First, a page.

When I became a parent it was so terrifying. I wanted a happy healthy baby and I also wanted tool in my toolbelt to help my sons along. With all the joy that it brings, it is coupled with a lot of problem solving that will bring frustration and strife. When the child is crying unceasingly and you are unable to offer it resolve, you want to take away its grief and have it as your own. Parents want to take all the pain away, but as it is impossibility, finding solutions should be your first priority. For any parenting problem, you have to know how to deal with it, because it is your responsibility.
Myths and theories pepper the world of parenting. The moment you find out you are pregnant, you will suddenly develop paranoia, even if it wasn’t your character before. The baby inside you, calls for you to be extra careful, so you become wary of all warnings. In the case of teething, you are quick to believe everything you hear and read, but be mindful of the following myths:
Fever and Teething.
Here are some symptoms that have been found to be statistically associated with teething:
- Mild temperature increase
- Sleep disturbance
- Runny nose
- Appetite loss
You’re thinking, “See, I told you it does cause fever!”
Not so fast.
First of all, the temperature increase was noted to be 0.12 degrees Fahrenheit on the day that the tooth erupted. I’ll leave it up to you to decide if you think having a temperature of 98.6 vs. 98.72 actually makes a difference…
Second, the increase in temperature and the rest of the symptoms associated were found to be present on the day the tooth came and the day after. This was not a 2 week (or 2 month) process leading up to the teeth popping through.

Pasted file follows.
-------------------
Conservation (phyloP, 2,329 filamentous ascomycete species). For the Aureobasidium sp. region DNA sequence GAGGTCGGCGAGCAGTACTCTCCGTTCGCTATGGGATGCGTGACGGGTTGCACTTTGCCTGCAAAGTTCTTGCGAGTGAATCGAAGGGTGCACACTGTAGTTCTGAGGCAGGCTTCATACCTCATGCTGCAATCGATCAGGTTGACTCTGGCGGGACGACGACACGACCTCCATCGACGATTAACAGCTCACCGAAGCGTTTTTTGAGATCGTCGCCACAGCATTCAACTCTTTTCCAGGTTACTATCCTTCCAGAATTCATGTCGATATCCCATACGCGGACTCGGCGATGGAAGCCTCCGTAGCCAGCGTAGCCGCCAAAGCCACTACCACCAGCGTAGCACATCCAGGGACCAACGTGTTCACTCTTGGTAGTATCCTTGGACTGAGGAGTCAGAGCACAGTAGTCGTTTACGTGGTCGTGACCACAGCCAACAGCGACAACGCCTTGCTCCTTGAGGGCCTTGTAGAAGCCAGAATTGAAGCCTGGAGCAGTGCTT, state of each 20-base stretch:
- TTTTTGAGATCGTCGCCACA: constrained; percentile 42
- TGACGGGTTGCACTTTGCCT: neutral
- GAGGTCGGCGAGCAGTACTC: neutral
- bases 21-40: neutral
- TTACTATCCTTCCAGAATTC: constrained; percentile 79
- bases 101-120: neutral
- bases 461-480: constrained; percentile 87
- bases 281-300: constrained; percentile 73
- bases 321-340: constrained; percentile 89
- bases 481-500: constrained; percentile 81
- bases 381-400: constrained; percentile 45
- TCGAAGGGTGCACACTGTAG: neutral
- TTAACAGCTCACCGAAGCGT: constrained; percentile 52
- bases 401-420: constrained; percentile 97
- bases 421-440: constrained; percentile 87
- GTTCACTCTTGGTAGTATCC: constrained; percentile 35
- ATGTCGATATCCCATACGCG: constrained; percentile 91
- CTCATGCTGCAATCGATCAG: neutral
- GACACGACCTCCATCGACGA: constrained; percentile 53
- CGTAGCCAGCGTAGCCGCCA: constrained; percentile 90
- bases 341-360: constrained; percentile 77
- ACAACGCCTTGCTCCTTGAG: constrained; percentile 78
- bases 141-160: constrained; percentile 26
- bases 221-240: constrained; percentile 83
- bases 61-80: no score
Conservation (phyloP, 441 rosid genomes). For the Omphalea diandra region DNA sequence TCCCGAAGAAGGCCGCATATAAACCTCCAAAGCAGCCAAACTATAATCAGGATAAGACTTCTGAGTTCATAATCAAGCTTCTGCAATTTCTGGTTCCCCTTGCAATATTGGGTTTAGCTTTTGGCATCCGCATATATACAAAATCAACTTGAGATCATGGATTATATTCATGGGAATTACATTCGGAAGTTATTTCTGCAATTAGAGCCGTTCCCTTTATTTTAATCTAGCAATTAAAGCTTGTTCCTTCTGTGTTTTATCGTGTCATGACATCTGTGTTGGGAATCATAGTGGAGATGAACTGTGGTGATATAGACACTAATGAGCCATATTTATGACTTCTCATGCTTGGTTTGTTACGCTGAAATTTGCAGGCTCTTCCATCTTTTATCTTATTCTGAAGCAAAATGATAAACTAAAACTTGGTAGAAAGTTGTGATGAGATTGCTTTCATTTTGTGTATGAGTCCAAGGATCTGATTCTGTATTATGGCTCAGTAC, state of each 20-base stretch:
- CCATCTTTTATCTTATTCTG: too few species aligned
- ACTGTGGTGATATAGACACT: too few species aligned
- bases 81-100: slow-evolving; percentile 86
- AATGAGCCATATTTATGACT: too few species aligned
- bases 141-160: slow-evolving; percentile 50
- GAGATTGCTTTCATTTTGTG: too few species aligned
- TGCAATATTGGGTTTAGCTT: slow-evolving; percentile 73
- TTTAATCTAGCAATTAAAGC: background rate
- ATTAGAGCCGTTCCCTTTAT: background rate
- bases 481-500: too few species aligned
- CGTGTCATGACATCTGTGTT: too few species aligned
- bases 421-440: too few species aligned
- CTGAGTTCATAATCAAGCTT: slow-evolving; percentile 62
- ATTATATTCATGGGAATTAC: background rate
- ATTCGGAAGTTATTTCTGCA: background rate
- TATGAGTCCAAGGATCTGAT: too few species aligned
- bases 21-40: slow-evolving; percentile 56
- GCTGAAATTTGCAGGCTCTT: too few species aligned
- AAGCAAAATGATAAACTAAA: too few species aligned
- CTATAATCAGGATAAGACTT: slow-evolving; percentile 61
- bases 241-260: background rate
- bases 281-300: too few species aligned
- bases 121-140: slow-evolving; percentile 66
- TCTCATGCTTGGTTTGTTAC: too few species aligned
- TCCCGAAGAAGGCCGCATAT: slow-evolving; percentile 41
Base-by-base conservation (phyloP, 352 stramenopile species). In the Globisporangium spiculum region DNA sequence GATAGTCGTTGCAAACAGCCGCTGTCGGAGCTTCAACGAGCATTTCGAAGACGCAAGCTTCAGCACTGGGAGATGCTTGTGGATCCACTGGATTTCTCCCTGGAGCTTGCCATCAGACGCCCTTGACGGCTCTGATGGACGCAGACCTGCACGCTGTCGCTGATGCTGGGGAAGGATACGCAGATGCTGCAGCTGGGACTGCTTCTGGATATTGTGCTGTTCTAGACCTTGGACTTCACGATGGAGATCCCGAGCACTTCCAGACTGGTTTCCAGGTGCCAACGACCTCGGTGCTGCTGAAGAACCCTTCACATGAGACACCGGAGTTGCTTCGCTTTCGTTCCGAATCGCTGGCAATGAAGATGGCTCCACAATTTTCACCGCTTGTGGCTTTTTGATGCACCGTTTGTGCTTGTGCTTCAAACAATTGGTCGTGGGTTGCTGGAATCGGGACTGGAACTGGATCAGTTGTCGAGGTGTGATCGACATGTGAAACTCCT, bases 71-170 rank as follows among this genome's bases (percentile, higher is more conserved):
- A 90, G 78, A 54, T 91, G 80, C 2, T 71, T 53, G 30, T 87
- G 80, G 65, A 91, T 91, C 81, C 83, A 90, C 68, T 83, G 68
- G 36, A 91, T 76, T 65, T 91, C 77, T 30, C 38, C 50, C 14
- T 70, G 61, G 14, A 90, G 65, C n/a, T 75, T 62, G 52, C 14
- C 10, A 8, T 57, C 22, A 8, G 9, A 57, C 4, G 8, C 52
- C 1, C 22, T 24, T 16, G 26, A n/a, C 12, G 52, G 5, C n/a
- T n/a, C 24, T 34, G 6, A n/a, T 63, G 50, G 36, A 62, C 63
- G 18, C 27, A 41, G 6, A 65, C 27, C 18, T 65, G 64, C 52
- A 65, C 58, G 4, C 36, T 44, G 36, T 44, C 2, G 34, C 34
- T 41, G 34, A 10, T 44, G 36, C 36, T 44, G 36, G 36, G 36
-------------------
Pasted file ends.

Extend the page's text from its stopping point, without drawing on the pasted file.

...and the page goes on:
The issue is that all kids teeth. In addition, all kids have occasional sleep disturbances, drool and have runny noses. Trying to determine if the teething causes these symptoms in a particular child is pretty difficult.
Teething Myth No. 2 - It’s too early for them to cut teeth.
The average age for the bottom middle teeth to come out is 4-6 months, but some children teeth before or after.
Some children are born with teeth, called natal teeth. If the teeth are stable in the mouth, nothing needs to be done. There may need to be some extra special care with breastfeeding moms to make sure their latch is not painful, especially during those early feeding days. If the teeth are wiggly, sometimes the pediatrician will pull it or recommend that you see a pediatric dentist to have it pulled.
Teeth can otherwise erupt any time after birth. But remember that the “symptoms of teething” that occur for two months before a tooth erupts are not likely due to teething at all.
Teething Myth No. 3 - They are too old to not have any teeth.
“He still doesn’t have any teeth.” I get this comment all the way from 6 months to 1 year. The right answer, “That’s OK.”
It is exceedingly rare for children to not have any teeth or to have teeth, but for them to never come out. A handful of babies don’t have teeth at their one year check-up but, I promise, they’re coming.
- Teething and Diaper Rash. This may be closely linked to the myth that teething causes diarrhea. It does not, at least not directly. Teething can never cause it but it causes excessive drooling and as more drool or saliva is taken into than usual, it may cause diarrhea. Another reason for diarrhea may be any change in diet because of teething (and the discomfort related to the phenomenon). Due to diarrhea, you can expect for some diaper rash to develop, or it may totally be something else.
Keeping a watchful eye on things is good to some extent. Believing warnings and taking on extra precaution is helpful, but before you do anything, pause to investigate on the truth. Do not be afraid to ask questions, especially to your doctor or homeopath @ www.theartofcure.net. It is better to be sure than to live believing what is not true. Got questions? 8186945199